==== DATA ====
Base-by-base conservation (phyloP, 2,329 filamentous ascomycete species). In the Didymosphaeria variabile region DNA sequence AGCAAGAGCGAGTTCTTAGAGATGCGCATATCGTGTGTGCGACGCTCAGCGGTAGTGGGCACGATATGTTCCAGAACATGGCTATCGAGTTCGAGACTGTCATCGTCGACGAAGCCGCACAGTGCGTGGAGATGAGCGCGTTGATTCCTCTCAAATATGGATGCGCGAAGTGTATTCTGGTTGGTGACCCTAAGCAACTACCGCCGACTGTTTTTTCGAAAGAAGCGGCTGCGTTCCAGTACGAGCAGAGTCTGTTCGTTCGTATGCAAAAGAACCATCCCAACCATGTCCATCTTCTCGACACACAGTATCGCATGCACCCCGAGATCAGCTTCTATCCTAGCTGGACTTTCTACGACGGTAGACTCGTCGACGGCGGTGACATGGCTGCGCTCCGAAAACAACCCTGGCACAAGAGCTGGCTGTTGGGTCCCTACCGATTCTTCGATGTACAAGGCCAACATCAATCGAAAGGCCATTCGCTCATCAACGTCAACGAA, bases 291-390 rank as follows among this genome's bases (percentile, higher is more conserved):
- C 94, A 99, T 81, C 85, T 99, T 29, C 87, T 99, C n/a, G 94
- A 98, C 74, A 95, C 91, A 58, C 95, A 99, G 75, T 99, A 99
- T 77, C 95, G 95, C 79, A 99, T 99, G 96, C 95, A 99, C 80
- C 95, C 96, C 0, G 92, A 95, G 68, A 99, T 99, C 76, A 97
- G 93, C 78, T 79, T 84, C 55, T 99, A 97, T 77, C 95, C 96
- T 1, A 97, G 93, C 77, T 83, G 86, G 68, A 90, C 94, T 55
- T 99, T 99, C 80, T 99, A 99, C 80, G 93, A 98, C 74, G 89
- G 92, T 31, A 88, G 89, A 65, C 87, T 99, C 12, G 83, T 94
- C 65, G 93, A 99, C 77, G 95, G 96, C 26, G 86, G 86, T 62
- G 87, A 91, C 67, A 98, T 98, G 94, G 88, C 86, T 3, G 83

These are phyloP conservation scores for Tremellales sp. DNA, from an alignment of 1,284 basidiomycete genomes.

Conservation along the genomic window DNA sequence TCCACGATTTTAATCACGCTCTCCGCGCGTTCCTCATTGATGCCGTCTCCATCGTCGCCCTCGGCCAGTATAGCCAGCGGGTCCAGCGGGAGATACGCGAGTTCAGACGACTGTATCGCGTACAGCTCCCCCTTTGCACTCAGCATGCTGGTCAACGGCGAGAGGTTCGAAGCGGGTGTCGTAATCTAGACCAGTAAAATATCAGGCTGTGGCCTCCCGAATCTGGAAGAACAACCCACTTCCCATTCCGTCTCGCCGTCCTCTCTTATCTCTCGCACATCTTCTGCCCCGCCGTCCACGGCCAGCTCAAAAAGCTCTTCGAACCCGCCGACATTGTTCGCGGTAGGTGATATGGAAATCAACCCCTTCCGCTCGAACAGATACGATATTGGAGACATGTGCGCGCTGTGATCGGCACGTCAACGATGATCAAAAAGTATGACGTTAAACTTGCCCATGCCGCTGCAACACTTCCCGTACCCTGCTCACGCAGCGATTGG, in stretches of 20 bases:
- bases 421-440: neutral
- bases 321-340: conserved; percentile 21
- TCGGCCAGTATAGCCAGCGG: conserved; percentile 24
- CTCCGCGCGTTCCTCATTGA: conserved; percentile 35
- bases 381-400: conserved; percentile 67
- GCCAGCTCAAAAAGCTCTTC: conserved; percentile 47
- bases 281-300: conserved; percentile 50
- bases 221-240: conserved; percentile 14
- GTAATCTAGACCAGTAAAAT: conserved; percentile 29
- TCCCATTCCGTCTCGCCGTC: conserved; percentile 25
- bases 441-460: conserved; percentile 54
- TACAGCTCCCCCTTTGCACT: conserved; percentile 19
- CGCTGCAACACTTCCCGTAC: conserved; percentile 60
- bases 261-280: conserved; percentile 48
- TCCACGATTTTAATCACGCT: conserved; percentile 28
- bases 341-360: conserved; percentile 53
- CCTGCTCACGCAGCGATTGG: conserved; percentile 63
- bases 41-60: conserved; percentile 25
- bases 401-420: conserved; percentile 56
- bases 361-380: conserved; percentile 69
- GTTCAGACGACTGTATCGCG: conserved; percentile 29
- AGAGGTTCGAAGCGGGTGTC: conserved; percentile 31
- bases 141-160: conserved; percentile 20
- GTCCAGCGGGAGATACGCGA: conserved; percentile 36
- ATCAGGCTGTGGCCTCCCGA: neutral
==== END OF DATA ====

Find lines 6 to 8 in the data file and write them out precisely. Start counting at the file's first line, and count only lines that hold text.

- G 93, C 78, T 79, T 84, C 55, T 99, A 97, T 77, C 95, C 96
- T 1, A 97, G 93, C 77, T 83, G 86, G 68, A 90, C 94, T 55
- T 99, T 99, C 80, T 99, A 99, C 80, G 93, A 98, C 74, G 89